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= Bulbine brunsvigiifolia Baker
Fl. Cap. (Harvey) 6: 366 (1896). Harv.
Accepted Scientific Name: Bulbine latifolia (L.f.) Spreng.
Syst. Veg. (ed. 16) [Sprengel] 2: 86. 1825 [Jan-May 1825] Spreng.
Origin and Habitat: Modderfontein, Little Namaqualand, North-West Cape Province, South Africa, South Africa.
Altitude range: Around 450-600 metres above sea level.
Bulbine latifolia (L.f.) Spreng.
Syst. Veg. (ed. 16) [Sprengel] 2: 86. 1825 [Jan-May 1825]
- Bulbine latifolia (L.f.) Spreng.
- Bulbine brunsvigiifolia Baker
- Bulbine brunsvigiaefolia Baker
- Bulbine ensifolia Baker
- Bulbine natalensis Baker
- Bulbine transvaalensis Baker
Bulbine latifolia var. curvata van Jaarsv.
Aloe 40(1): 4 (2003).
Description: Bulbine brunsvigiifolia (previously known as B. brunsvigiæfolia or B. brunsvigiaefolia) was first named in 1987 by J. G. Baker. It is generally included within (as a synonym of) Bulbine latifolia , suggesting that there is not really a fundamental difference between the two, and hard to name accurately without knowing where they come from. The name brunsvigiifolia, meaning "Brunsvigia-like leaves", refers to the leaves that lie flat on the ground at the manner of Brunsvigia. The leaves distinguish this species from the other low growing species.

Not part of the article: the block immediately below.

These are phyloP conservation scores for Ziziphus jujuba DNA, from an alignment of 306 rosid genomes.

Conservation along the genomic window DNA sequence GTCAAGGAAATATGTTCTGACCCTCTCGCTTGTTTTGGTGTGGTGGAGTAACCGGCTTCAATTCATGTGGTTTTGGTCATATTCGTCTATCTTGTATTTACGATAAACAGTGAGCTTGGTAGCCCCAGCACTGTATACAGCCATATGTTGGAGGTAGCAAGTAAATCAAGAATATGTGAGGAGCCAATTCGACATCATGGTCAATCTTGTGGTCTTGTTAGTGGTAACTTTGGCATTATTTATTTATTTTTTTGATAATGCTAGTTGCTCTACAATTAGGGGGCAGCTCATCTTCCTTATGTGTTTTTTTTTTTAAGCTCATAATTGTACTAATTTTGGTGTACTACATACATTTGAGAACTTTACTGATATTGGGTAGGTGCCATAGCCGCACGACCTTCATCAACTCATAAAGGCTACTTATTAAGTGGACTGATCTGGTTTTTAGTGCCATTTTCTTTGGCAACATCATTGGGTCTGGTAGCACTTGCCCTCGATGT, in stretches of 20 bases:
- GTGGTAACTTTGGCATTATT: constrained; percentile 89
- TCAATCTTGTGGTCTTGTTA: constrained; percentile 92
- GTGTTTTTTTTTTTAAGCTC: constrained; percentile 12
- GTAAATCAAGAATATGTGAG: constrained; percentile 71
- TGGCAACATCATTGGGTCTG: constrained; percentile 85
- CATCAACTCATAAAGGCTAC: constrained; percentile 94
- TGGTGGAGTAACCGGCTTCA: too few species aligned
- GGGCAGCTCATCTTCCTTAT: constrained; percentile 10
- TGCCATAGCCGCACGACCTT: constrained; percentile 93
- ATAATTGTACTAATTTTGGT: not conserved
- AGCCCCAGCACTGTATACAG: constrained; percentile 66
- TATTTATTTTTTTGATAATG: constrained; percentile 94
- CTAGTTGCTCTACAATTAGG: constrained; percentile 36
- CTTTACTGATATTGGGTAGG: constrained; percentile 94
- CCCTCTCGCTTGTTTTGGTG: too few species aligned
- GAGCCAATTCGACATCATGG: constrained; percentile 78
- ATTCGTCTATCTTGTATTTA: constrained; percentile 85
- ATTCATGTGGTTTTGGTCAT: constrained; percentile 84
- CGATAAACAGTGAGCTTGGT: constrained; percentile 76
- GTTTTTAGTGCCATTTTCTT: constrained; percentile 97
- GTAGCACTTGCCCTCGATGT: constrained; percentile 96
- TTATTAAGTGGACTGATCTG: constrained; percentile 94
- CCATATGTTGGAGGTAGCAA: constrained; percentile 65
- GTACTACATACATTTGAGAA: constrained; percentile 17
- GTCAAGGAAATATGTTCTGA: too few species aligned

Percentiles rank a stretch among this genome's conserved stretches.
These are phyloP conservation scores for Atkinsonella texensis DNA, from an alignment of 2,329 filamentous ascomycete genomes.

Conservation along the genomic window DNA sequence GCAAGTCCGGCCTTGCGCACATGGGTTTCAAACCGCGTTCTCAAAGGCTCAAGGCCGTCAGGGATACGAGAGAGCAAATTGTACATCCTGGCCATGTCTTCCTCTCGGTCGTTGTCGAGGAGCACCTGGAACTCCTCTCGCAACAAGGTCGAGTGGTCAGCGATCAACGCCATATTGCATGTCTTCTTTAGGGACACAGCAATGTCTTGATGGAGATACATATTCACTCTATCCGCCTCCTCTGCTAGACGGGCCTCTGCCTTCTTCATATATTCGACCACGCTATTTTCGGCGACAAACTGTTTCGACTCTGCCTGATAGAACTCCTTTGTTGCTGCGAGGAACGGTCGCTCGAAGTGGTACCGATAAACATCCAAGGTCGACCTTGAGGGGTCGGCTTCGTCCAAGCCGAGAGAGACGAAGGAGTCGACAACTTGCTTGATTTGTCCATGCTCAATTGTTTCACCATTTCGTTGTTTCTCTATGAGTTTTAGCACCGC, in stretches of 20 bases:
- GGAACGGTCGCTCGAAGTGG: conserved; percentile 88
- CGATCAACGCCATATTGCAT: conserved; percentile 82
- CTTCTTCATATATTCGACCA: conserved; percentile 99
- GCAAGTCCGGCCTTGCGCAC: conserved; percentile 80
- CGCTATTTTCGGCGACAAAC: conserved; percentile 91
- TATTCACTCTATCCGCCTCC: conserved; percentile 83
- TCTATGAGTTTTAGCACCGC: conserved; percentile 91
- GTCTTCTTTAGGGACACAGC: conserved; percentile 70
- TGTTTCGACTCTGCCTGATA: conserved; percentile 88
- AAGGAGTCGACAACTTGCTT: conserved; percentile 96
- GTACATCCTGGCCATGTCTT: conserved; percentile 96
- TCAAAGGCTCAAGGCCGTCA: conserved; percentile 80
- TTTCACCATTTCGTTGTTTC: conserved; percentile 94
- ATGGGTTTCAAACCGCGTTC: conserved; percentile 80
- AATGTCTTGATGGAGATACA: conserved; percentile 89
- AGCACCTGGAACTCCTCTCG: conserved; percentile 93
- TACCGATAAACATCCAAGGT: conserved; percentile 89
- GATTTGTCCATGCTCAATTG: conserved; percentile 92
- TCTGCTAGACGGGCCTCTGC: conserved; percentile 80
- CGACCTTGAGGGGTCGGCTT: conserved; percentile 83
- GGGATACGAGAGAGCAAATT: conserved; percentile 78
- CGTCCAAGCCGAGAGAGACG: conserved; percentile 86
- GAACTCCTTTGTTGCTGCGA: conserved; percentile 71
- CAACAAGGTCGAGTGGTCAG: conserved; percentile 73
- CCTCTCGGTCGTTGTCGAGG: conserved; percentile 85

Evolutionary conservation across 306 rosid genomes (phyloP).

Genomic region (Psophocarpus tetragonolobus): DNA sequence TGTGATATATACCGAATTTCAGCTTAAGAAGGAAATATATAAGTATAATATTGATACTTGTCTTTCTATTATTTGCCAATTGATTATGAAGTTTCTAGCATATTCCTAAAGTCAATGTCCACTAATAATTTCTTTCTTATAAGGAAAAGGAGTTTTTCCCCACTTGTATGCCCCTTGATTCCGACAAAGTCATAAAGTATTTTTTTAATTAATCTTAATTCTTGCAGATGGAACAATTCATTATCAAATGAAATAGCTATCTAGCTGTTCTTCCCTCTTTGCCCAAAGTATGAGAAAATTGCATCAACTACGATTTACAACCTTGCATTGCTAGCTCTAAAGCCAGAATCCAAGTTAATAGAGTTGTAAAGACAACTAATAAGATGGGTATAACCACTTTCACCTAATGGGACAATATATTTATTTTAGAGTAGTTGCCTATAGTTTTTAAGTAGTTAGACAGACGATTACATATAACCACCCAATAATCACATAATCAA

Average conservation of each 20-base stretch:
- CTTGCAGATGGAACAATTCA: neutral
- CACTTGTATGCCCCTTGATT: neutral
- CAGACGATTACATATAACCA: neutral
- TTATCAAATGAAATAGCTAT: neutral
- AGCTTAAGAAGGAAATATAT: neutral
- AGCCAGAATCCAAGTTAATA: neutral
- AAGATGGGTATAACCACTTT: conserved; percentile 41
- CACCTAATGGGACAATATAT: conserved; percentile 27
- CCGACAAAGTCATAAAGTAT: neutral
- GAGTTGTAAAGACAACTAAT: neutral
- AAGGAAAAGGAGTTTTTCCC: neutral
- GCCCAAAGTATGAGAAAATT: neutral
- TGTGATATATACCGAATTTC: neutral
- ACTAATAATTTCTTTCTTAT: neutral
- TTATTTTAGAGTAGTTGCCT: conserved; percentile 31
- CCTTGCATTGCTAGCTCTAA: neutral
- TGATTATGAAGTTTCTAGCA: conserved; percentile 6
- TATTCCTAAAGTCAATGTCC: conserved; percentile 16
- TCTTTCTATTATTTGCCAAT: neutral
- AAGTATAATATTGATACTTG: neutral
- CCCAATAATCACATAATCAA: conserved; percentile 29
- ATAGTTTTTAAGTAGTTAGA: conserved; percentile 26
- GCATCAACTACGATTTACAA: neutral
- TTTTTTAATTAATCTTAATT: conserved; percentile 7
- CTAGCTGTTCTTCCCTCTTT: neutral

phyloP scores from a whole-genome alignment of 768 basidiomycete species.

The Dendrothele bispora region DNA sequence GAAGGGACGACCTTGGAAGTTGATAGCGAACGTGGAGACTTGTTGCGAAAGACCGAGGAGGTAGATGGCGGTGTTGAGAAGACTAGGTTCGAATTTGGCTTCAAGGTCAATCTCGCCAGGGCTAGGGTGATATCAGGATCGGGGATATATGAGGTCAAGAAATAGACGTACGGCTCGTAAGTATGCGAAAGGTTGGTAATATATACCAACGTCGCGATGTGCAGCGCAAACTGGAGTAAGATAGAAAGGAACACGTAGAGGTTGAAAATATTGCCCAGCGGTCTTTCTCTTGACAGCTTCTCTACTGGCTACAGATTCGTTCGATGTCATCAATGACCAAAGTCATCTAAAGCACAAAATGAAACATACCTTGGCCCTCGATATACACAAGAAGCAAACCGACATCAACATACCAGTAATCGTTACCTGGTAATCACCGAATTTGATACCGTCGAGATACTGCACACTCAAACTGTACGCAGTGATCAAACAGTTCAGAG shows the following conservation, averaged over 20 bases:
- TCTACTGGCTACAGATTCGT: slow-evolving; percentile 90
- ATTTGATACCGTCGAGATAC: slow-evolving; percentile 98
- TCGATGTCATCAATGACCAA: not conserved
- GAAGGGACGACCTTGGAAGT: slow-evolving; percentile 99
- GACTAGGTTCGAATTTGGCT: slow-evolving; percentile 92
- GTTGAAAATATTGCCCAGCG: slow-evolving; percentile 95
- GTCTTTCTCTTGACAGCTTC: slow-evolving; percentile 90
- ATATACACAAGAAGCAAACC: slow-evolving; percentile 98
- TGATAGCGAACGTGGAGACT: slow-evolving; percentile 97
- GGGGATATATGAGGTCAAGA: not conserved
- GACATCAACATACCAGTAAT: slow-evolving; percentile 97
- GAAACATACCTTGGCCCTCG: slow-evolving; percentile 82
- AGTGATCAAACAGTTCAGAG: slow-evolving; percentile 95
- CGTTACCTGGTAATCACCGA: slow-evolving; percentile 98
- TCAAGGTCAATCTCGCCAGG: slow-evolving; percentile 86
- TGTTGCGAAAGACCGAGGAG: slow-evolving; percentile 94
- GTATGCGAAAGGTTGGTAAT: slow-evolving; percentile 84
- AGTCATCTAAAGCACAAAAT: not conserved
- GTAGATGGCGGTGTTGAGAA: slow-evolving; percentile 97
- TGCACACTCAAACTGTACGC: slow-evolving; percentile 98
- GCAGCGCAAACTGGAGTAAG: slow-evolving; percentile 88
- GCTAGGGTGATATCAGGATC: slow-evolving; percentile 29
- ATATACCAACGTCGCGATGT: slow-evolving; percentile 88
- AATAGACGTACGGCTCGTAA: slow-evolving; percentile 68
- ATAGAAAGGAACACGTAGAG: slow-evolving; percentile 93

The original description included the following information:
Leaves: Thin, lorate-oblong (tongue shaped), 15-20 cm long, 5 cm broad, subobtuse, minutely cuspidate, glabrous on the surface, densely persistent, shortly ciliated on the edge.
Inflorescence: Peduncle stout, a foot long; flowers many in a lax raceme 7.5-10 cm long; pedicels ascending or spreading, 12-18 mm long; bracts membranous, ovate-lanceolate, 8-12 mm long; perianth 12 mm long; segments oblanceolate, obtuse, distinctly keeled with green; stamens 3 mm long; filaments densely stuppose in the upper half; anthers small, oblong; style filiform, 4 mm long; stigma capitate.
Subspecies, varieties, forms and cultivars of plants belonging to the Bulbine latifolia group
Bibliography: Major references and further lectures
1) J. G. Baker “Flora Capensis” 1897
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